Are retail malls dead? Time for big tech to disrupt landlords at their own game

retail malls

Physical retailing is not dead, so long as retailers develop innovative ways to create a memorable experience for consumers.

Malls may die a slow (or fast) death if the following foundations of transparent, real-time data, and synergy between stakeholders, are not made a reality today. In Singapore, three factors can compete with the rise of online shopping.

Firstly, an operating model of win-win relationships exists between all stakeholders, including landlords and merchants, with consumers in the centre.

Secondly, a fundamental shift from silos and distrust to trust and cooperation and thirdly, a data infrastructure (hardware and software) that enforces trust and provides superior business insights and changes in productivity.

The retail mall of tomorrow will not succeed unless they have complete real-time data visibility and sharing, just like e-commerce marketplaces.

Shop in any online marketplace today, from multiple stores. This marketplace has real-time and itemised information about every single purchase that you make.

Step into any mall today to buy your latte and bagel, your pair of shoes and your dress; the mall doesn’t have this information.

A critical edge that e-commerce marketplaces have over physical malls is the real-time visibility of granular sales data. E-commerce marketplaces can tell you how many people shopped at midnight and how many transactions were made, and what that average basket size was per transaction. Malls cannot.

Also Read: How can European companies win in Indonesia’s e-commerce market?

Systems, contracts and approaches in offline retail today is outdated, and thus the physical retail ecosystem cannot keep pace with the exponential growth of e-commerce.

Actual omnichannel retail with malls requires complete data visibility. No one has achieved this before because of POS fragmentation, the difficulty of integration, and a non-data centric approach.

Take a look at any POS system in any shop, in any mall in Singapore. Right this minute, POS machines all over the island are clocking in thousands of transactions concurrently.

The problem?

Malls today are not equipped with the systems to view, analyse and use this data to grow with merchants and delight customers.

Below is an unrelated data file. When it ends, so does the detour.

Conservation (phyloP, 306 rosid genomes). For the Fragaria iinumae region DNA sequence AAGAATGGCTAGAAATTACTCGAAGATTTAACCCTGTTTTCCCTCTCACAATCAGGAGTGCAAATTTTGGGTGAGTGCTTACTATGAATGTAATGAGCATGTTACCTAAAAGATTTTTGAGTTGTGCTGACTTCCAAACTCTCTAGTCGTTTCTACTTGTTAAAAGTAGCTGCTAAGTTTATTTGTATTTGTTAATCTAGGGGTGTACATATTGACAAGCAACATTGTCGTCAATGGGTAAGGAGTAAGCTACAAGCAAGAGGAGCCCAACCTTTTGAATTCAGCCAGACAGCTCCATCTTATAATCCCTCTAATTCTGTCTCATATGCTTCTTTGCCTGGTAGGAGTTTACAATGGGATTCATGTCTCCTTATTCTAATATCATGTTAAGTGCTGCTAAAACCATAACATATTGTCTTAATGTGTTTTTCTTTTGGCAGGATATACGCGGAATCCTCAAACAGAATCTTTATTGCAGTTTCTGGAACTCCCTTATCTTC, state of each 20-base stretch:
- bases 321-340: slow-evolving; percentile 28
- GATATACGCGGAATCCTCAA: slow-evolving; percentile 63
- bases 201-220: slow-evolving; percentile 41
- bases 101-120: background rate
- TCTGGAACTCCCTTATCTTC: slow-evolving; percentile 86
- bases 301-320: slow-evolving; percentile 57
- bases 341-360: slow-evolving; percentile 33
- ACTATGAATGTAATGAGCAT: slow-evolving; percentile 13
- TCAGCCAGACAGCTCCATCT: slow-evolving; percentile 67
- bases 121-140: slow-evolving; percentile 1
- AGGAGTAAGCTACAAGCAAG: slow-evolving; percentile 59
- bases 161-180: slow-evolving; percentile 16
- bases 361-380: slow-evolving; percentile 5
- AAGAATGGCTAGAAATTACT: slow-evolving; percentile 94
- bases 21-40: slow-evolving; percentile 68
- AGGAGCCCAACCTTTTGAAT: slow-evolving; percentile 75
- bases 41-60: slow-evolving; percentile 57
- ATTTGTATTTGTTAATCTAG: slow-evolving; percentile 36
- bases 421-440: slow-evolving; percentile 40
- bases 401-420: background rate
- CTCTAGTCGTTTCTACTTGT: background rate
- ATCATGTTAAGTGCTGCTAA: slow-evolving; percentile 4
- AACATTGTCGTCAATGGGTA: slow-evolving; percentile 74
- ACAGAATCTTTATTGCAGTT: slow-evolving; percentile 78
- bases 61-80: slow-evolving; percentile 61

Again, e-commerce marketplaces can, and they routinely tell the market and each of their merchants how many people shopped at what time, how the merchant did on the day compared to their competitors and the whole market. Malls, on the other hand, are unable to provide this information in real-time.

Inability to respond to crisis

For example, during a lockdown of 14 days, should a mall be able to understand how sales fare day to day, before, during, and after the lockdown? In reality, yes, they should, but it hasn’t been reflected in all malls. It is information that the vast majority of malls do not have, and therefore, no merchants receive as insights.

Also Read: Offline is the future of online retail

It makes it challenging to negotiate subsidies and waivers in tripartite discussions, turning to pictures of empty malls and ‘he-said-she-said back and forths.

Based on observations in the industry, it is commonly known that landlords and merchants distrust each other as a rule of thumb. They doubt the data each present, question each other’s intentions and actions, and each party claims that the other does not share data transparently.

You only have to look at any social media post within merchant groups, business publications, and the conversations and comments that unfold to understand the intensity of these feelings.

Is this the only way to operate? With distrust and keeping our cards to our chest?

Workable models for data transparency

Why is it that merchants are more than happy to share all sales data with e-commerce marketplaces? Why is it that retailers routinely sync their customer database with tech giants like Facebook and Google for loyalty and retargeting purposes?

These business relationships are underpinned by the three principles shared above–an operating model of win-win, trusting relationships, and an automated, scalable data infrastructure.

E-commerce is new, shiny, and revolutionary. Physical marketplaces, on the other hand, has been around for centuries. With this, malls must disrupt themselves and meet evolving consumer demands and behaviours.

Also Read: Carousell acquires Ox Street to double down on its re-commerce efforts in Greater SEA